Himalayan Institute Cameroon (HIC) opened its doors on Saturday for a public open house. The day included guided tours, live music, lectures, and mini yoga classes.
Tour groups were given updates on the progress of HIC’s four programs: Sacred Link Jewelry, Total Health, Carpentry & Construction, and Energy Farming.
Outside the Humanitarian trAID Bazaar, visitors stopped to hear music by guitarist Roman Luks. The bazaar is part of a worldwide program dedicated to linking isolated artists and craftsmen with buyers. It showcases traditional handicrafts and is also the home of Sacred Link Jewelry.
Sacred Link Jewelry was the first of HIC’s empowerment programs. Last summer, the Himalayan Institute provided training in jewelry making and the business experience needed for seven local women to become self-employed, producing necklaces, bracelets, and earrings. Sacred Link Jewelry means recognizing the beauty in local and natural materials, restoring self-esteem, and creating jobs for rural villagers who often see no value within their own culture.
Between tours, Divine Ntani of public relations organized a quick game of Frisbee on the lawn.
At the School of Carpentry & Construction, HIC carpenter Marten Nyar and mason Divine Nfor demonstrated how wood can be dried in a sixth of the time by proper stacking and use of stickers to improve airflow. One of the first problems that the HIC team encountered upon arrival in Kumbo was the inability of the local people to take advantage of their natural resources. Raw, wet eucalyptus is shipped daily from Kumbo to out-of-town industrial centers. Awaiting a shipment of power tools from China, the School of Carpentry & Construction will begin training local carpenters to process and transform their natural resources into high-quality finished products.
The Zion Daughters, a musical group of three girls from Kumbo Government Bilingual High School, took the mike to perform an impromptu song about the Himalayan Institute.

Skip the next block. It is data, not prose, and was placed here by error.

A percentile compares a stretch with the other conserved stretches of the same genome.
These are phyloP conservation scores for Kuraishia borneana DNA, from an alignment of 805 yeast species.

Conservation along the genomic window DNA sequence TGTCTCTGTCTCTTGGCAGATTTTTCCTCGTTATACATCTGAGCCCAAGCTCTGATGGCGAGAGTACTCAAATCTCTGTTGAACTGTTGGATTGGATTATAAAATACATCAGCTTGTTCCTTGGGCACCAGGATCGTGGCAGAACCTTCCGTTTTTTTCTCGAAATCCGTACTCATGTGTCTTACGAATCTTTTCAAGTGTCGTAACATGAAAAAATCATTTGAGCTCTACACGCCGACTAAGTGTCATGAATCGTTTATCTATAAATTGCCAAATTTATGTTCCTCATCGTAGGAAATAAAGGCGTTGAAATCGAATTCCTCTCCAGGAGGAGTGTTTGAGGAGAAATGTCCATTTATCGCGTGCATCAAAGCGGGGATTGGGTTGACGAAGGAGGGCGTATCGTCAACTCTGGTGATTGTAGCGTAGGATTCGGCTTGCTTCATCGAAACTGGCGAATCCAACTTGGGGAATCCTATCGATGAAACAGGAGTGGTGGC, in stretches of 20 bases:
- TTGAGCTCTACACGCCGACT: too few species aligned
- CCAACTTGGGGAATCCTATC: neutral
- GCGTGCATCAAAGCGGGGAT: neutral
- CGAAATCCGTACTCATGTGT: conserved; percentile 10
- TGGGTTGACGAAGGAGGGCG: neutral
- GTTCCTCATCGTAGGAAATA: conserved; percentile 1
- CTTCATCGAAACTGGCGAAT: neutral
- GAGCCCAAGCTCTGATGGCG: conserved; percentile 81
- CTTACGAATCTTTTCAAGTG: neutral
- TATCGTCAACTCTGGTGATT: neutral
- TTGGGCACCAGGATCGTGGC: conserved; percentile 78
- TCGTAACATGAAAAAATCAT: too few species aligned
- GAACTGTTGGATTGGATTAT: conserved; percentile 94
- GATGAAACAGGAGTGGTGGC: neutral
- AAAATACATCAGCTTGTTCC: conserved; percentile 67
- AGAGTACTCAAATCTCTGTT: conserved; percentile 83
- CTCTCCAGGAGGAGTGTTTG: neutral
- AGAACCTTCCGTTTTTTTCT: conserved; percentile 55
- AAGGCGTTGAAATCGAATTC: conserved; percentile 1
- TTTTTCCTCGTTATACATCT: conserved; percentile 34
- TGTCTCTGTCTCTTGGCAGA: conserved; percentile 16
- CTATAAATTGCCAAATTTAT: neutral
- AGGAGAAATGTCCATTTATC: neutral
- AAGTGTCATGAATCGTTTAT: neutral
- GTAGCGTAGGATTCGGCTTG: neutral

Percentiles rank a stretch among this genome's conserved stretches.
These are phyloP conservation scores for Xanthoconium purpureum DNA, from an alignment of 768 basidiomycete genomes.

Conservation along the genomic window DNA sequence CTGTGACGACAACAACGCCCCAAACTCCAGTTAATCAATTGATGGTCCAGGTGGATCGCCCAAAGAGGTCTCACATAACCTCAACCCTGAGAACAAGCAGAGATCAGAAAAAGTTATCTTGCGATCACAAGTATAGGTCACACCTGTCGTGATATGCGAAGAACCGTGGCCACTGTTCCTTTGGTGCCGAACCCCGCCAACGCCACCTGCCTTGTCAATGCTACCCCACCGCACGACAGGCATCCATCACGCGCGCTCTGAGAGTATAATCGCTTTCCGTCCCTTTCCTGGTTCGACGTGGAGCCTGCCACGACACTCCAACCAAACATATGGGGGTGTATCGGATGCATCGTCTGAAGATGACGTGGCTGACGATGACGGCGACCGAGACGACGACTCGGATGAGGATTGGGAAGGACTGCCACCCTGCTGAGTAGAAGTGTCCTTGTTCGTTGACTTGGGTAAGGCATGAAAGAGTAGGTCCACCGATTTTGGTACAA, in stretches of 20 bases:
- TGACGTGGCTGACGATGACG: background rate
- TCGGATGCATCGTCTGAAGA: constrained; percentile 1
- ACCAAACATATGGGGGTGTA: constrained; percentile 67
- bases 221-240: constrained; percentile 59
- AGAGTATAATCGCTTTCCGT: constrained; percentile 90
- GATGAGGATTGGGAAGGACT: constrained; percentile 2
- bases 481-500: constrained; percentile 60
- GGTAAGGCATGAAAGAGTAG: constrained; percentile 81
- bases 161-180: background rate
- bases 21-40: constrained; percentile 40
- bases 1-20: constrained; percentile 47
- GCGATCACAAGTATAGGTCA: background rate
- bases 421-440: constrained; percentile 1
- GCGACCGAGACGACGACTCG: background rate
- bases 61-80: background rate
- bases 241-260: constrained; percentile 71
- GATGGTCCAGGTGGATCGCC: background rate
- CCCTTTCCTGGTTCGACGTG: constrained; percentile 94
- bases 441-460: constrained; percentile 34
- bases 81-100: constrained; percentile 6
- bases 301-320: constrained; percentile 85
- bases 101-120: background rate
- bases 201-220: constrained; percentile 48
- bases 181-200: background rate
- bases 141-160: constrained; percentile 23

At the Total Health Center, consultant Felix talked about the herbal medicines available at the dispensary. The Total Health Program fills an otherwise empty niche for health care in the developing world. While the people of Kumbo can buy subsidized drugs at Banso Baptist Hospital, they’re rarely given professional advice on lifestyle and preventative treatment. Total Health Centers augment the existing health infrastructure by providing alternative herbal and homeopathic medicines in addition to lifestyle counseling. Since May, HIC has trained 14 Total Health consultants to work at the center on campus. Soon, additional Total Health satellite centers will open across the region.
Total Health consultant Joan taught the group some basic yoga exercises.
After hearing about herbs like ashwagandha and artemisia in the Total Health Center, visitors were shown HIC’s Energy Farming demonstration plots, where both herbs are being grown. The School of Energy Farming encourages crop diversification with oilseed and medicinal alternatives as a means to free rural farmers from the volatile price shifts of the current cash crop, coffee.
Tours finished in the bazaar with refreshments.
As a community center, Himalayan Institute Cameroon strives to include the Kumbo public whenever possible. Jeff Abella, managing director of HIC, said, “An event like this allows us to tell the community who we are and what we’re doing. There are so many people going around town asking ‘Who are the Himalayans?’ and an event like th open house brings in the community to see exactly who we really are.”